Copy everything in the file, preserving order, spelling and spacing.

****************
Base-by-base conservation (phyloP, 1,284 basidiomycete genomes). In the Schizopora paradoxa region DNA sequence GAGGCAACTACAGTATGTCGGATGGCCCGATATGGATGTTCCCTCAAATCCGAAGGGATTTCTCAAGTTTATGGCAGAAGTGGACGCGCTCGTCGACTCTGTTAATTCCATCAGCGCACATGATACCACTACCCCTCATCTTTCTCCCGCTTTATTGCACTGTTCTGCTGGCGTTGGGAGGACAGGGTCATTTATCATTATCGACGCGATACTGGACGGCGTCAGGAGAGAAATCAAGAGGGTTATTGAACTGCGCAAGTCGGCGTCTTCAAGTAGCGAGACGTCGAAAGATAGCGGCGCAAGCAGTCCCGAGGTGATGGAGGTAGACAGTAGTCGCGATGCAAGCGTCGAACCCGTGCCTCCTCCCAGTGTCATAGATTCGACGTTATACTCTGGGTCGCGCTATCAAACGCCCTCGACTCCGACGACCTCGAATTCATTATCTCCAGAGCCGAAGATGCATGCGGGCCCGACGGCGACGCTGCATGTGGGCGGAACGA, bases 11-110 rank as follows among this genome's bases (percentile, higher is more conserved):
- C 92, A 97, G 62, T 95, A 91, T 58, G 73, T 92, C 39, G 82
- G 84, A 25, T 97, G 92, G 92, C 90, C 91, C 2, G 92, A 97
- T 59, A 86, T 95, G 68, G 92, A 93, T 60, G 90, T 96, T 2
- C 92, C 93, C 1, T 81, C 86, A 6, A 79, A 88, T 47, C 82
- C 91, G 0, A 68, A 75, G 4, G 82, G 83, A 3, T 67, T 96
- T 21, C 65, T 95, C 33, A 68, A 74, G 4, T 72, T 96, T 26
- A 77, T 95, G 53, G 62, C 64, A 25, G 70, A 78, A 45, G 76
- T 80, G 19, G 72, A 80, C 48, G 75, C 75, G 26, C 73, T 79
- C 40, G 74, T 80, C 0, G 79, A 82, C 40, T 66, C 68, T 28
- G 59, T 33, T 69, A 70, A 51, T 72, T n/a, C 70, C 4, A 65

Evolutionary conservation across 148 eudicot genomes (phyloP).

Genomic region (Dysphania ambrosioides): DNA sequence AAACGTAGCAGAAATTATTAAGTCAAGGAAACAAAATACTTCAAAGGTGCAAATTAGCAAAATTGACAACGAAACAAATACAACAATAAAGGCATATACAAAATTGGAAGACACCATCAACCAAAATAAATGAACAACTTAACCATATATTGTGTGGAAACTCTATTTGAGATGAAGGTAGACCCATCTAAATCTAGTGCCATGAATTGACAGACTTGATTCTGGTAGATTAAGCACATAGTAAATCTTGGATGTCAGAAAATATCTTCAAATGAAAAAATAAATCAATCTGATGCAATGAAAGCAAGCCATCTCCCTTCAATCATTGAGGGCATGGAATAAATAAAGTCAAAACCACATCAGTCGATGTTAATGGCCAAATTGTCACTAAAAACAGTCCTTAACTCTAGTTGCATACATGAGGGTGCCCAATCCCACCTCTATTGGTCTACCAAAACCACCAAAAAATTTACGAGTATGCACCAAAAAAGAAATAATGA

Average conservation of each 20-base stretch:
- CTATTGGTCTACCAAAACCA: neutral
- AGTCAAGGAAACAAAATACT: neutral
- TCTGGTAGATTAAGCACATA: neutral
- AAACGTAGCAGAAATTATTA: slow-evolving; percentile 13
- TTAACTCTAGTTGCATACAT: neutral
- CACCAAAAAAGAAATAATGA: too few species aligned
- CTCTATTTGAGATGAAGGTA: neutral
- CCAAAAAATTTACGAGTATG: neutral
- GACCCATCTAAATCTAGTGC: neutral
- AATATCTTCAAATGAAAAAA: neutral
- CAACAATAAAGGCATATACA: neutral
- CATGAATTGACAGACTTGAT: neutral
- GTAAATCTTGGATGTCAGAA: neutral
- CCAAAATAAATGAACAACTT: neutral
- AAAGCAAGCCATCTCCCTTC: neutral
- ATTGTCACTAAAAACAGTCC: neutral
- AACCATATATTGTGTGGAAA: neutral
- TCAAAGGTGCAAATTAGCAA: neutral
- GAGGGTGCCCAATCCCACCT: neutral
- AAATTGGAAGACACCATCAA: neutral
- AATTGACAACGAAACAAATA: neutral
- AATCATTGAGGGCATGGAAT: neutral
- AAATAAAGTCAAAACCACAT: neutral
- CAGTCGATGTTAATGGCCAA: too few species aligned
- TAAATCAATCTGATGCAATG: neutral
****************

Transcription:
Base-by-base conservation (phyloP, 1,284 basidiomycete genomes). In the Schizopora paradoxa region DNA sequence GAGGCAACTACAGTATGTCGGATGGCCCGATATGGATGTTCCCTCAAATCCGAAGGGATTTCTCAAGTTTATGGCAGAAGTGGACGCGCTCGTCGACTCTGTTAATTCCATCAGCGCACATGATACCACTACCCCTCATCTTTCTCCCGCTTTATTGCACTGTTCTGCTGGCGTTGGGAGGACAGGGTCATTTATCATTATCGACGCGATACTGGACGGCGTCAGGAGAGAAATCAAGAGGGTTATTGAACTGCGCAAGTCGGCGTCTTCAAGTAGCGAGACGTCGAAAGATAGCGGCGCAAGCAGTCCCGAGGTGATGGAGGTAGACAGTAGTCGCGATGCAAGCGTCGAACCCGTGCCTCCTCCCAGTGTCATAGATTCGACGTTATACTCTGGGTCGCGCTATCAAACGCCCTCGACTCCGACGACCTCGAATTCATTATCTCCAGAGCCGAAGATGCATGCGGGCCCGACGGCGACGCTGCATGTGGGCGGAACGA, bases 11-110 rank as follows among this genome's bases (percentile, higher is more conserved):
- C 92, A 97, G 62, T 95, A 91, T 58, G 73, T 92, C 39, G 82
- G 84, A 25, T 97, G 92, G 92, C 90, C 91, C 2, G 92, A 97
- T 59, A 86, T 95, G 68, G 92, A 93, T 60, G 90, T 96, T 2
- C 92, C 93, C 1, T 81, C 86, A 6, A 79, A 88, T 47, C 82
- C 91, G 0, A 68, A 75, G 4, G 82, G 83, A 3, T 67, T 96
- T 21, C 65, T 95, C 33, A 68, A 74, G 4, T 72, T 96, T 26
- A 77, T 95, G 53, G 62, C 64, A 25, G 70, A 78, A 45, G 76
- T 80, G 19, G 72, A 80, C 48, G 75, C 75, G 26, C 73, T 79
- C 40, G 74, T 80, C 0, G 79, A 82, C 40, T 66, C 68, T 28
- G 59, T 33, T 69, A 70, A 51, T 72, T n/a, C 70, C 4, A 65

Evolutionary conservation across 148 eudicot genomes (phyloP).

Genomic region (Dysphania ambrosioides): DNA sequence AAACGTAGCAGAAATTATTAAGTCAAGGAAACAAAATACTTCAAAGGTGCAAATTAGCAAAATTGACAACGAAACAAATACAACAATAAAGGCATATACAAAATTGGAAGACACCATCAACCAAAATAAATGAACAACTTAACCATATATTGTGTGGAAACTCTATTTGAGATGAAGGTAGACCCATCTAAATCTAGTGCCATGAATTGACAGACTTGATTCTGGTAGATTAAGCACATAGTAAATCTTGGATGTCAGAAAATATCTTCAAATGAAAAAATAAATCAATCTGATGCAATGAAAGCAAGCCATCTCCCTTCAATCATTGAGGGCATGGAATAAATAAAGTCAAAACCACATCAGTCGATGTTAATGGCCAAATTGTCACTAAAAACAGTCCTTAACTCTAGTTGCATACATGAGGGTGCCCAATCCCACCTCTATTGGTCTACCAAAACCACCAAAAAATTTACGAGTATGCACCAAAAAAGAAATAATGA

Average conservation of each 20-base stretch:
- CTATTGGTCTACCAAAACCA: neutral
- AGTCAAGGAAACAAAATACT: neutral
- TCTGGTAGATTAAGCACATA: neutral
- AAACGTAGCAGAAATTATTA: slow-evolving; percentile 13
- TTAACTCTAGTTGCATACAT: neutral
- CACCAAAAAAGAAATAATGA: too few species aligned
- CTCTATTTGAGATGAAGGTA: neutral
- CCAAAAAATTTACGAGTATG: neutral
- GACCCATCTAAATCTAGTGC: neutral
- AATATCTTCAAATGAAAAAA: neutral
- CAACAATAAAGGCATATACA: neutral
- CATGAATTGACAGACTTGAT: neutral
- GTAAATCTTGGATGTCAGAA: neutral
- CCAAAATAAATGAACAACTT: neutral
- AAAGCAAGCCATCTCCCTTC: neutral
- ATTGTCACTAAAAACAGTCC: neutral
- AACCATATATTGTGTGGAAA: neutral
- TCAAAGGTGCAAATTAGCAA: neutral
- GAGGGTGCCCAATCCCACCT: neutral
- AAATTGGAAGACACCATCAA: neutral
- AATTGACAACGAAACAAATA: neutral
- AATCATTGAGGGCATGGAAT: neutral
- AAATAAAGTCAAAACCACAT: neutral
- CAGTCGATGTTAATGGCCAA: too few species aligned
- TAAATCAATCTGATGCAATG: neutral